“It was in that moment that I turned to God and gave him my loneliness that I began to sense God’s presence working in my life again. He started asking me questions like this: ‘If I asked you to move overseas, would you go? If you were to be single your entire life, would you still walk in purity? If no one ever liked a single word I asked you to speak, would you still preach? If your job remained difficult, would you still serve me? If I never fixed your problems, would you still worship me? If I never gave you a faithful friend again, would you still love your neighbor as you love yourself? If the gospel was offensive to every unbeliever you know, would you still share your faith?’ And the underlying question behind all that God was speaking into my heart was this: ‘Am I still worthy of worship?’”
“God approached Adam in the garden of Eden and said, ‘It is not good that the man should be alone’ (Genesis 2:18), not because Adam was lonely, but because he was making a statement about himself. He was saying, ‘It is not good for man to be alone, because one man cannot glorify me by himself.’ God creates an entire race of people to glorify him. . . . The panoply of gifts is essential if the church is to function as God intended. Image bearers are not lone rangers, and we see the great scriptural truth that God has not given us people to complete us, but to complement us as we seek to glorify him together in community.”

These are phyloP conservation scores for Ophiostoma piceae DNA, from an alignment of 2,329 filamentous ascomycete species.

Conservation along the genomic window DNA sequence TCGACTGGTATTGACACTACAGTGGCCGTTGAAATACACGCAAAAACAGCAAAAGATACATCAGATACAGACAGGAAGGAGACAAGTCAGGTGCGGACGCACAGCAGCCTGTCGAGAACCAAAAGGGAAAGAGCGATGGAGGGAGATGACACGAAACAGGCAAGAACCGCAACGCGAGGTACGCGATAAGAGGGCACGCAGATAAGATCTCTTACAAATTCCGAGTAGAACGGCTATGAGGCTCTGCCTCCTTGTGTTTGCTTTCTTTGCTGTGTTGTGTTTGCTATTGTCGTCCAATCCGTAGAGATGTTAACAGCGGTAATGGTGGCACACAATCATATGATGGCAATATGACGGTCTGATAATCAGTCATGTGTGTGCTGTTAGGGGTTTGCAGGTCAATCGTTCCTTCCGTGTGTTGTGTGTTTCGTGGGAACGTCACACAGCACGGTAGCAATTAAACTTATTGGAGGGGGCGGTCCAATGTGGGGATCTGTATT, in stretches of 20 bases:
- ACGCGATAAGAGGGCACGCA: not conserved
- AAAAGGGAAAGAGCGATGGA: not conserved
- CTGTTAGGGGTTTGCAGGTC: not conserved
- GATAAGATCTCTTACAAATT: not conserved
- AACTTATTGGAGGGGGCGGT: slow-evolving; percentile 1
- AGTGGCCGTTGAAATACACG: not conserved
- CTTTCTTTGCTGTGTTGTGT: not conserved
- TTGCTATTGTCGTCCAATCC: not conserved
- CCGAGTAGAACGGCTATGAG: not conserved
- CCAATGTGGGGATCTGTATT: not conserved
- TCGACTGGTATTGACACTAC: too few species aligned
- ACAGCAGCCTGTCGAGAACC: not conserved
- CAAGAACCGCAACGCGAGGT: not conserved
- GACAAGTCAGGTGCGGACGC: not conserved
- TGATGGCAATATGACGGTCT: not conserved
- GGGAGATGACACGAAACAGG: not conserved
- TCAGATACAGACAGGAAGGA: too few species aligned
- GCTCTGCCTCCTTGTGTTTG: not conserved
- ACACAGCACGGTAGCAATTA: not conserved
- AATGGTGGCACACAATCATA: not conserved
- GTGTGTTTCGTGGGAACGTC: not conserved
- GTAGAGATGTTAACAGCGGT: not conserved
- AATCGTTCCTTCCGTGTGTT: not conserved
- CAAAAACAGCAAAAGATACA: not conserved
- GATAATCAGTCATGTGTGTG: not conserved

“God is worthy of worship, even if we die in obscurity.”
“Sometimes we call ‘loneliness’ what God’s word calls a longing for unhindered intimacy with him and others. And we start thinking that other people can provide us what only God can provide. And it amazes me how often I call ‘loneliness’ what is actually a groaning for redemption. And instead of trying to numb it, I should embrace it and try to realize that it’s God’s good gift to me to remind me that this world is not my home.”
To listen to, or read, Paul Matthies’s sermon series “Only the Lonely,” click on the following links to The Village Church website and sermon archive: